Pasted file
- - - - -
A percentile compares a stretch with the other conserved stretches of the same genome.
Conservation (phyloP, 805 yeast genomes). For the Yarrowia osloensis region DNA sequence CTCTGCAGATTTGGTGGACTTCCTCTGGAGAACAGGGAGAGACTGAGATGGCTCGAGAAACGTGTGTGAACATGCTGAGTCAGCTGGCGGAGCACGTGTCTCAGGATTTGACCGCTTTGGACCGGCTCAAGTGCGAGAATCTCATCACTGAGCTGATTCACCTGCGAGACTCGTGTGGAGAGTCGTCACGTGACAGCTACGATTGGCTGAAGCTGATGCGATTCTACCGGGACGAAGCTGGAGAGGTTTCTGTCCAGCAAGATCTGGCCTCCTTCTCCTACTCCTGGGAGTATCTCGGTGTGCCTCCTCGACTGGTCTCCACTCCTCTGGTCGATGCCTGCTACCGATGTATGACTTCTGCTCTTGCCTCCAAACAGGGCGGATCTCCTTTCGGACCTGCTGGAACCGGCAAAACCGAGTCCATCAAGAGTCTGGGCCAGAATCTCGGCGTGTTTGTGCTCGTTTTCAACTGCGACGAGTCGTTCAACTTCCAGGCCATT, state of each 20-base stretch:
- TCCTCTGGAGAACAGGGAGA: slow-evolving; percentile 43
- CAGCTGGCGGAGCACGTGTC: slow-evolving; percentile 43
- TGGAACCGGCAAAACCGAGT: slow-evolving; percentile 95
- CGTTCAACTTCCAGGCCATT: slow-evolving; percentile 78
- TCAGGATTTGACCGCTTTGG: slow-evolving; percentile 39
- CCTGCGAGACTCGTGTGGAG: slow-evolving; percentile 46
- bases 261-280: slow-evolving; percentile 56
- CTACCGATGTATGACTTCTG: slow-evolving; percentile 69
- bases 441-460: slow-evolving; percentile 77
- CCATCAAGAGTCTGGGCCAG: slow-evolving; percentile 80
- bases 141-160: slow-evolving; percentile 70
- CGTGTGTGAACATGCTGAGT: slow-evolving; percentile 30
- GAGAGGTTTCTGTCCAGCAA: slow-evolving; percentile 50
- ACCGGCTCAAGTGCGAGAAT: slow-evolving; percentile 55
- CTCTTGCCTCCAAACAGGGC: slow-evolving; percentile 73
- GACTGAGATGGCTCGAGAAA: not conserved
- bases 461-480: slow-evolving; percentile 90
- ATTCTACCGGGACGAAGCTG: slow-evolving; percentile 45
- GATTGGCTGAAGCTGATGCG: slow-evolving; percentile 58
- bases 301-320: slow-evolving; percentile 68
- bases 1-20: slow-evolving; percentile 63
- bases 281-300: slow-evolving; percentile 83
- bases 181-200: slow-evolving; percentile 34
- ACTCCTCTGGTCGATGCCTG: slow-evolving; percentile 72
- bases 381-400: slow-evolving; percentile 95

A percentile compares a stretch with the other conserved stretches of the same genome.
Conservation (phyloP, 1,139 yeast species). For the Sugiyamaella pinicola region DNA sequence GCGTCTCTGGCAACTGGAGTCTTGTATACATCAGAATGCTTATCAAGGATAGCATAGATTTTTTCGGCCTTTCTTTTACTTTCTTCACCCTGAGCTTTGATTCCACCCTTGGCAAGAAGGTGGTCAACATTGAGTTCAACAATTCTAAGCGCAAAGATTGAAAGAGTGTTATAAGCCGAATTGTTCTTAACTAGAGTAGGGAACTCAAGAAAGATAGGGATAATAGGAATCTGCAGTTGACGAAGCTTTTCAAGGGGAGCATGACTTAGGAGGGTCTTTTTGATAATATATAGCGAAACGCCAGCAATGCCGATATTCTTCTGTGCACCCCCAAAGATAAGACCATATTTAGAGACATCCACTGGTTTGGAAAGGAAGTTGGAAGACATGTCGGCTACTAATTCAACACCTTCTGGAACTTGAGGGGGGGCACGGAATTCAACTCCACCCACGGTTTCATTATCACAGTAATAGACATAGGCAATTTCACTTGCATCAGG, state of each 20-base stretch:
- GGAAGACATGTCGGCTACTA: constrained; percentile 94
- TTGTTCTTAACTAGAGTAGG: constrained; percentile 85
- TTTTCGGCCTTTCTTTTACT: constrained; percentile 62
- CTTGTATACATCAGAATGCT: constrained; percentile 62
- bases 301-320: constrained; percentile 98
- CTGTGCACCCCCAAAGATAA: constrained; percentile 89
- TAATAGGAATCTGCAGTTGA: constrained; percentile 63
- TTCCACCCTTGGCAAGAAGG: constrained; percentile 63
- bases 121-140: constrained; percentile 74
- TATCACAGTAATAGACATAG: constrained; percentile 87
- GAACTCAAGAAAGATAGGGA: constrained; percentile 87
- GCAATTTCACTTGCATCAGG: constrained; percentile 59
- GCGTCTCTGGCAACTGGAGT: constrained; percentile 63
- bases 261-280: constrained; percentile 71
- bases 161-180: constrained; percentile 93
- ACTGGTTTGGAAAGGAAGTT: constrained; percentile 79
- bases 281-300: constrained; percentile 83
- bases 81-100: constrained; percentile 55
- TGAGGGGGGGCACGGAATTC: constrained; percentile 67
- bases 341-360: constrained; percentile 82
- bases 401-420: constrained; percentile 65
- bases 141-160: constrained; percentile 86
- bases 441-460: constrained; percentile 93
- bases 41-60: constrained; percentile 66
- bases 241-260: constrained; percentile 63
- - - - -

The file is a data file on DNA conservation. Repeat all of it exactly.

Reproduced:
A percentile compares a stretch with the other conserved stretches of the same genome.
Conservation (phyloP, 805 yeast genomes). For the Yarrowia osloensis region DNA sequence CTCTGCAGATTTGGTGGACTTCCTCTGGAGAACAGGGAGAGACTGAGATGGCTCGAGAAACGTGTGTGAACATGCTGAGTCAGCTGGCGGAGCACGTGTCTCAGGATTTGACCGCTTTGGACCGGCTCAAGTGCGAGAATCTCATCACTGAGCTGATTCACCTGCGAGACTCGTGTGGAGAGTCGTCACGTGACAGCTACGATTGGCTGAAGCTGATGCGATTCTACCGGGACGAAGCTGGAGAGGTTTCTGTCCAGCAAGATCTGGCCTCCTTCTCCTACTCCTGGGAGTATCTCGGTGTGCCTCCTCGACTGGTCTCCACTCCTCTGGTCGATGCCTGCTACCGATGTATGACTTCTGCTCTTGCCTCCAAACAGGGCGGATCTCCTTTCGGACCTGCTGGAACCGGCAAAACCGAGTCCATCAAGAGTCTGGGCCAGAATCTCGGCGTGTTTGTGCTCGTTTTCAACTGCGACGAGTCGTTCAACTTCCAGGCCATT, state of each 20-base stretch:
- TCCTCTGGAGAACAGGGAGA: slow-evolving; percentile 43
- CAGCTGGCGGAGCACGTGTC: slow-evolving; percentile 43
- TGGAACCGGCAAAACCGAGT: slow-evolving; percentile 95
- CGTTCAACTTCCAGGCCATT: slow-evolving; percentile 78
- TCAGGATTTGACCGCTTTGG: slow-evolving; percentile 39
- CCTGCGAGACTCGTGTGGAG: slow-evolving; percentile 46
- bases 261-280: slow-evolving; percentile 56
- CTACCGATGTATGACTTCTG: slow-evolving; percentile 69
- bases 441-460: slow-evolving; percentile 77
- CCATCAAGAGTCTGGGCCAG: slow-evolving; percentile 80
- bases 141-160: slow-evolving; percentile 70
- CGTGTGTGAACATGCTGAGT: slow-evolving; percentile 30
- GAGAGGTTTCTGTCCAGCAA: slow-evolving; percentile 50
- ACCGGCTCAAGTGCGAGAAT: slow-evolving; percentile 55
- CTCTTGCCTCCAAACAGGGC: slow-evolving; percentile 73
- GACTGAGATGGCTCGAGAAA: not conserved
- bases 461-480: slow-evolving; percentile 90
- ATTCTACCGGGACGAAGCTG: slow-evolving; percentile 45
- GATTGGCTGAAGCTGATGCG: slow-evolving; percentile 58
- bases 301-320: slow-evolving; percentile 68
- bases 1-20: slow-evolving; percentile 63
- bases 281-300: slow-evolving; percentile 83
- bases 181-200: slow-evolving; percentile 34
- ACTCCTCTGGTCGATGCCTG: slow-evolving; percentile 72
- bases 381-400: slow-evolving; percentile 95

A percentile compares a stretch with the other conserved stretches of the same genome.
Conservation (phyloP, 1,139 yeast species). For the Sugiyamaella pinicola region DNA sequence GCGTCTCTGGCAACTGGAGTCTTGTATACATCAGAATGCTTATCAAGGATAGCATAGATTTTTTCGGCCTTTCTTTTACTTTCTTCACCCTGAGCTTTGATTCCACCCTTGGCAAGAAGGTGGTCAACATTGAGTTCAACAATTCTAAGCGCAAAGATTGAAAGAGTGTTATAAGCCGAATTGTTCTTAACTAGAGTAGGGAACTCAAGAAAGATAGGGATAATAGGAATCTGCAGTTGACGAAGCTTTTCAAGGGGAGCATGACTTAGGAGGGTCTTTTTGATAATATATAGCGAAACGCCAGCAATGCCGATATTCTTCTGTGCACCCCCAAAGATAAGACCATATTTAGAGACATCCACTGGTTTGGAAAGGAAGTTGGAAGACATGTCGGCTACTAATTCAACACCTTCTGGAACTTGAGGGGGGGCACGGAATTCAACTCCACCCACGGTTTCATTATCACAGTAATAGACATAGGCAATTTCACTTGCATCAGG, state of each 20-base stretch:
- GGAAGACATGTCGGCTACTA: constrained; percentile 94
- TTGTTCTTAACTAGAGTAGG: constrained; percentile 85
- TTTTCGGCCTTTCTTTTACT: constrained; percentile 62
- CTTGTATACATCAGAATGCT: constrained; percentile 62
- bases 301-320: constrained; percentile 98
- CTGTGCACCCCCAAAGATAA: constrained; percentile 89
- TAATAGGAATCTGCAGTTGA: constrained; percentile 63
- TTCCACCCTTGGCAAGAAGG: constrained; percentile 63
- bases 121-140: constrained; percentile 74
- TATCACAGTAATAGACATAG: constrained; percentile 87
- GAACTCAAGAAAGATAGGGA: constrained; percentile 87
- GCAATTTCACTTGCATCAGG: constrained; percentile 59
- GCGTCTCTGGCAACTGGAGT: constrained; percentile 63
- bases 261-280: constrained; percentile 71
- bases 161-180: constrained; percentile 93
- ACTGGTTTGGAAAGGAAGTT: constrained; percentile 79
- bases 281-300: constrained; percentile 83
- bases 81-100: constrained; percentile 55
- TGAGGGGGGGCACGGAATTC: constrained; percentile 67
- bases 341-360: constrained; percentile 82
- bases 401-420: constrained; percentile 65
- bases 141-160: constrained; percentile 86
- bases 441-460: constrained; percentile 93
- bases 41-60: constrained; percentile 66
- bases 241-260: constrained; percentile 63